The Regions Review 2017 - part 3 of TechIreland’s version of a box set - was published earlier this week and got some nice coverage including John Kennedy’s article The Rise of the Regions. For the second time in a month we achieved #MostRead status on Silicon Republic which translates into thousands and thousands of readers and a healthy competitive spirit back here at the office.
John’s article shares the county by county data of course but it also touches on a couple of topics that jumped out at us while working on this Regions Review - things that I for one might have perceived differently given my vantage point here in Dublin.
For example, how FDI jobs (i.e. jobs in foreign owned multinationals) are considered as important, if not more important, than indigenous jobs. When asked about their county’s successes in 2017 a number of our advisors led with FDI stories. Why? Because jobs are their common currency and large multinationals equals large numbers of good quality jobs.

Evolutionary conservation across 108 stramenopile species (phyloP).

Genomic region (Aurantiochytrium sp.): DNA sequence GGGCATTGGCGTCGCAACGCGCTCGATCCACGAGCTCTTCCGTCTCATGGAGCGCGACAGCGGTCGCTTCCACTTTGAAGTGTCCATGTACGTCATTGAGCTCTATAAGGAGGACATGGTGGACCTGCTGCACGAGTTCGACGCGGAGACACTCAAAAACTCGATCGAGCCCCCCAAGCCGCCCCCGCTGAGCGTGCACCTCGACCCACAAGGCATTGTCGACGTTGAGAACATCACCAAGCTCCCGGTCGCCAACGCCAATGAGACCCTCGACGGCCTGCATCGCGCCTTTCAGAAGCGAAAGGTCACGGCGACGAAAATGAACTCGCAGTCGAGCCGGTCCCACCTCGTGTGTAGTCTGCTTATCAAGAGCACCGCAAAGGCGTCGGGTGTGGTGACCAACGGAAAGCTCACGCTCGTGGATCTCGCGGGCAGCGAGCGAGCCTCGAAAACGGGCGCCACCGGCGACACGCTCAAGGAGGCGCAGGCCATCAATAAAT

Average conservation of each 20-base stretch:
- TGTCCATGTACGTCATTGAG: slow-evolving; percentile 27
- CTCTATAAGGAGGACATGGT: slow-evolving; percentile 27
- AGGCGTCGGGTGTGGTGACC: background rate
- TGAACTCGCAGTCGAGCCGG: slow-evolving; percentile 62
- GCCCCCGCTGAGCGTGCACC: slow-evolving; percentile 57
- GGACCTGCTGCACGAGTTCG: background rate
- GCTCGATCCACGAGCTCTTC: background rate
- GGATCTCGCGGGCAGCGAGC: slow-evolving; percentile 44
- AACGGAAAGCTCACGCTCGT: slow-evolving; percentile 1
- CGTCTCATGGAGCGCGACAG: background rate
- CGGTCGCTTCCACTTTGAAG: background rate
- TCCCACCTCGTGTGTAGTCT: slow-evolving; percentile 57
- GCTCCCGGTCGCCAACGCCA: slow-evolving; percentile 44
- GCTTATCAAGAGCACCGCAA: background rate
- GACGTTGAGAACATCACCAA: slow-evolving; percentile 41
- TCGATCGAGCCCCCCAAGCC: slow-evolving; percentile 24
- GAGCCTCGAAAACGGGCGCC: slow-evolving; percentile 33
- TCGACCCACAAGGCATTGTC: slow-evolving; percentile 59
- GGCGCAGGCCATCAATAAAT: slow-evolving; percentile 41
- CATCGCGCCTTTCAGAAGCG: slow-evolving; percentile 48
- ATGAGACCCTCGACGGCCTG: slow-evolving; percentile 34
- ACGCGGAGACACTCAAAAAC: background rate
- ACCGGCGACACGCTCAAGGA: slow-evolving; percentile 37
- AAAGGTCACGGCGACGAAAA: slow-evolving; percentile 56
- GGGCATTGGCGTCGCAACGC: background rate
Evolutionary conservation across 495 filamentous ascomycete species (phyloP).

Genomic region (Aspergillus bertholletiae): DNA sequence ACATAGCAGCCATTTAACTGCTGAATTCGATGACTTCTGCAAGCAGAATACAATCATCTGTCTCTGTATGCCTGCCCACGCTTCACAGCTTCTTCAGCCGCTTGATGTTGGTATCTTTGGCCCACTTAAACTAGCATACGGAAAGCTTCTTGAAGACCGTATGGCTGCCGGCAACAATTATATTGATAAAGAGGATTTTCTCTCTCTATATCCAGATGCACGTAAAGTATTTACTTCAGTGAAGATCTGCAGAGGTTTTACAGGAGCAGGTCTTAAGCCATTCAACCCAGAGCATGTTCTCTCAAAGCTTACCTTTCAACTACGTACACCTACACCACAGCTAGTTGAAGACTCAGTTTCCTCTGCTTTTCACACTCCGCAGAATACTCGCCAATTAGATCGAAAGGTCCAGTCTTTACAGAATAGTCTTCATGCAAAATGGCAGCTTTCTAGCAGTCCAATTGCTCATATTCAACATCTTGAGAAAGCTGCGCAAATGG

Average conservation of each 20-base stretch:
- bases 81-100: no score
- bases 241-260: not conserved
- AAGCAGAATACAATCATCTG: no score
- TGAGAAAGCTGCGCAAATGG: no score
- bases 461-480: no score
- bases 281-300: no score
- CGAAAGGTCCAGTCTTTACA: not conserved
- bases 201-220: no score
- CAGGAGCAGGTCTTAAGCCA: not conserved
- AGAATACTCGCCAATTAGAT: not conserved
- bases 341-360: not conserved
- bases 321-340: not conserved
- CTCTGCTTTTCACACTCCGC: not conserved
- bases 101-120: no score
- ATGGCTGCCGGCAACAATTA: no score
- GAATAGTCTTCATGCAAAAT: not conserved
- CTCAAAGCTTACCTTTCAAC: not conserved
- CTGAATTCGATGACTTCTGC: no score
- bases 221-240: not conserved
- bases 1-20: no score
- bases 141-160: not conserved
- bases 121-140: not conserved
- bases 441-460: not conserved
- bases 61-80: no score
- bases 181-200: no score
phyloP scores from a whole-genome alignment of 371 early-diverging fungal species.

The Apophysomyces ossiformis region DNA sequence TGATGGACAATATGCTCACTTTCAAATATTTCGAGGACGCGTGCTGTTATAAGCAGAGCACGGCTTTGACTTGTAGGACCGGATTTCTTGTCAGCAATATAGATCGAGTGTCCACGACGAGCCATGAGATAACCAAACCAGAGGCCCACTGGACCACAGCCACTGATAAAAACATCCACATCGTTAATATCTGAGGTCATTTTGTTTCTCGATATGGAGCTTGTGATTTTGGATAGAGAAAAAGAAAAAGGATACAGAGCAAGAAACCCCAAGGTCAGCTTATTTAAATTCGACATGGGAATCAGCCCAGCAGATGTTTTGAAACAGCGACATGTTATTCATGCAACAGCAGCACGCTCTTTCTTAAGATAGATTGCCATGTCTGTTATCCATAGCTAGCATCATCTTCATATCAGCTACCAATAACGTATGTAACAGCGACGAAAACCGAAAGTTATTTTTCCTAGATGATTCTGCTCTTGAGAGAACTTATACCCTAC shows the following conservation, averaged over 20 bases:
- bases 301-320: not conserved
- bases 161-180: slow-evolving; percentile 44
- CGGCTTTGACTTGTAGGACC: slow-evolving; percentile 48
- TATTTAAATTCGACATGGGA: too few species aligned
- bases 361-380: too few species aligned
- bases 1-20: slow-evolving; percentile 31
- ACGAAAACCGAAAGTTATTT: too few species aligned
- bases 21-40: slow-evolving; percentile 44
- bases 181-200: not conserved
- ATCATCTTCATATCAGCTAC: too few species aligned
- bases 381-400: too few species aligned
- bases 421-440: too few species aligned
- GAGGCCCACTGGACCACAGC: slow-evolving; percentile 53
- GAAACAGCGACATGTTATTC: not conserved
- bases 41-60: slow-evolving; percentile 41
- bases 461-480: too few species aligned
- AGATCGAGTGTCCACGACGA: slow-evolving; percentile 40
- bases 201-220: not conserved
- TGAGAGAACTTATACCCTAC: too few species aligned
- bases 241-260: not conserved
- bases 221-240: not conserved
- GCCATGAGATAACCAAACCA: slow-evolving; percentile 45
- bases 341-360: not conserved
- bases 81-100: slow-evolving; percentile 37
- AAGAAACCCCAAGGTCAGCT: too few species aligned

I’m quoted in John’s article as saying that “The importance of a central hub or physical building to the entrepreneurial ecosystem in a town or region cannot be overestimated”. We appreciate the value of hubs in Dublin too of course, but we also don’t realize how lucky we have it, with access to so many great hubs around the city and county.
Remote working came up a lot in our discussions with advisors who see it as critical to securing the economic future of their regions. It feels like there’s a cultural shift happening in places like Galway and the West where remote working is not only being embraced as a concept but promoted as part of the region’s new branding.
One final insight from this research worth highlighting relates to the hugely positive reaction within the regions to publicly funded projects and investments to spur innovation. But advisors were also clear eyed about what it would take to deliver on these ambitious plans. As Seamus Matthews, CEO of PennyOwl and TechIreland advisor for Kildare put it: If we can see material progress with the new Naas hub in 2018 that would be a huge step forward but it needs a Kildare community of entrepreneurs, mentors and investors alongside it who have learned the hard lessons”.
That’s the common currency of entrepreneurs - mentors, investors and lots of learned hard lessons.
Published: February 8, 2018